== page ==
One of the more primitive of the possible chordates is the Lower Cambrian fossil species Yunnanozoon lividum, which may have been a cephalochordate, something like a lancet. Yunnanozoon, now known from about 60 fossil specimens of varying degrees of quality,  was 1.6 - 2.2 cm long (Chen and Huang 2008). The changeable history of interpreting Yunnanozoon can provide insights into the workings of palaeontology over time, vis a vis a growing sample size and variable preservation of fossil examples.    

    When the first Yunnanozoon fossils were discovered in the late 1980s, its interpretation was uncertain, and it was classified as problematica or  an unresolved taxon (Chu 1991). A few years thereafter, based on better preserved samples which revealed a notochord, branchial or gill arches, and a pharygeal cavity, Yunnanazoon was reclassified as a notochord (Chen et al. 1995). The following year, however, Shu et. al (1996) and Chen and Li (1997) reclassified Yunnanozoon as an early hemichordate, which, like tunicates, only had notochords during the larval stage. Meanwhile, new taxa from the same Early Cambrian deposits were discovered and interpreted, such as a large sample of 300 specimens of Haikouella lanceolata (“lancet-like from Haikou”), a cephalochordate with a notochord, and tentacles near its mouth somewhat analogous to those of the lancelet.  The excavators Chen, Huang, and Li (1999) proposed Haikouella to be the earliest craniate-like chordate, and noted it showed marked similarities with Yunnaozoon, indicating they were closely related.

    A few years later, Shu et al. (2003) described a new fossil species, Haikouella jianshanensis, which they interpreted as an extinct deuterostome, or hemichordate. They also stated that, as Yunnanozoon was very similar, it shared this evolutionary stage. The next year (2004), however, Chen disccovered ten new well-preserved samples of Yunnanozoon which clearly showed gill rays or filaments near the mouth. These resembled the tentacles of Haikouella which must have been used for filter feeding, and those of both the modern lancet and hagfish. Based on this evidence of gill rays, Chen and Huang (2008) reinterpreted the status of Yunnanozoon as a chordate, possibly even cartilaginous vertebrate.

    Other fossil chordates from s the Chengjiang fauna include more fish-like chordates including Haikouichthys, Myllokunmingia and a third genus named Zhongjianichthys, all placed in the same family called Myllokunmingiidae, dating from 535-520 mya. The species Haikouichthys ercaicunensis (“Haikou fish from Ercaicun”)  is about 2.5 cm or 1 in. long a distinct head showing at least six, and perhaps up to nine gills with filaments, and a neural chord. For all these reasons, it was identified by Chen, Huang, and Li (1999) as a chordate, although there only a short segment of the notochored is preserved in the single known specimen. The tail has a number of muscle segments (myomeres). and there is a prominent dorsal fin with radials similar to those of hagfish and lampreys, which angle forward toward the head. There are also 13 circular structures along the bottom representing organs that are still unidentified.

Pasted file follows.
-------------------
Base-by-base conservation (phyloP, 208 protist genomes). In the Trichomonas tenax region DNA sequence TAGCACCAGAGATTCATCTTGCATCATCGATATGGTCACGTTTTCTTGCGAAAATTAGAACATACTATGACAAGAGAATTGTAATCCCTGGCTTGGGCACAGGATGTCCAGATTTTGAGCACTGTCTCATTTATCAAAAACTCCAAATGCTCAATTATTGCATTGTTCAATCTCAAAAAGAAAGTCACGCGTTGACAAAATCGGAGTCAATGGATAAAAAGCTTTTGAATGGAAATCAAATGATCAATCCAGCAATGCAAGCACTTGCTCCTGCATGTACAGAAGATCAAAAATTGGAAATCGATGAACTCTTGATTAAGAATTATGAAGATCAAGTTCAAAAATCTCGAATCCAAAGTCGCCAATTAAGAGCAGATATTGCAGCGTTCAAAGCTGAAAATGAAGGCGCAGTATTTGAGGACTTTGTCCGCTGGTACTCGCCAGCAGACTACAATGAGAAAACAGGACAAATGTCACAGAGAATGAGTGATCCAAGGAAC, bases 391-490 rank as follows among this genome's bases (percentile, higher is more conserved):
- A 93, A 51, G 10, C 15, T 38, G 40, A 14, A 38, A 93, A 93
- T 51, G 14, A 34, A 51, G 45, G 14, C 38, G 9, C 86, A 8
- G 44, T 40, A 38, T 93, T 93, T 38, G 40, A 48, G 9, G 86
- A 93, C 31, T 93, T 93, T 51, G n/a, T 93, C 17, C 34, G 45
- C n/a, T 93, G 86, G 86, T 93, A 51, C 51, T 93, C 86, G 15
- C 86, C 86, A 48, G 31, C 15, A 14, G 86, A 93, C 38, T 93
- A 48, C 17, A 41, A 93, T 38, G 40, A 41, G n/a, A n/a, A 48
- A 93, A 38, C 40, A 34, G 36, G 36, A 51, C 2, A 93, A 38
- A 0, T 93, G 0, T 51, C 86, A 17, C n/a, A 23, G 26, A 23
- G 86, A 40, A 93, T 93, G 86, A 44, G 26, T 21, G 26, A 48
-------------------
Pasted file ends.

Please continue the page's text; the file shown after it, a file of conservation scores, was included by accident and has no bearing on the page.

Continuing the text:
Myllokunmingia fengjiaoa, another chordate from the Chenjiang fauna and dated at 524 mya, is about the same length (2.8 cm), but broader (6 mm) than Haikouichthys. Myllokunmingia is thought to be a vertebrate, although this is not conclusively proven (Shu et al. 2003). It appears to have a skull and skeletal structures made of cartilage. There is no sign of bone mineralization of the skeletal elements. The animal has a distinct head and trunk with a forward, sail-like dorsal fin 1.5 cm high, and a ventral fin fold (probably paired) further back. The head has five or six gill pouches with hemibranches. There are 25 muscle segments (myomeres) in the trunk. There is a notochord, a pharynx and digestive tract that may run all the way to the rear tip of the animal. The initial specimen, or holotype, is missing part of its tail which was buried in sediment.

Zhongjianichthys rostratus, named for paleontologist Zhongjian Yang and for its pronounced frontal or rostral lobe, was found in the Jianshan beds of the Maotianshan shale, near Dianchi LakeSomewhat similar to Haikouichthys, it is considered a slightly more advanced vertebrate. Its prominent anterior or rostral lobe has two arcuate, plate-like structures on the front side, separated by a notch interpreted as a median nostril (similar frontal plates occur on Hakouichthys). Its eyes and nasal sacs are also similar in form to those to Haikouichthys, although the placement of the eyes of Zhongjianichthys are behind its anterior lobe instead of within it, as in Haikouichthys. Another more derived feature of Z. rostratus is an absence of muscle impressions (myomeres), indicating thicker skin, as in modern lamprey and hagfish (Shu 2003).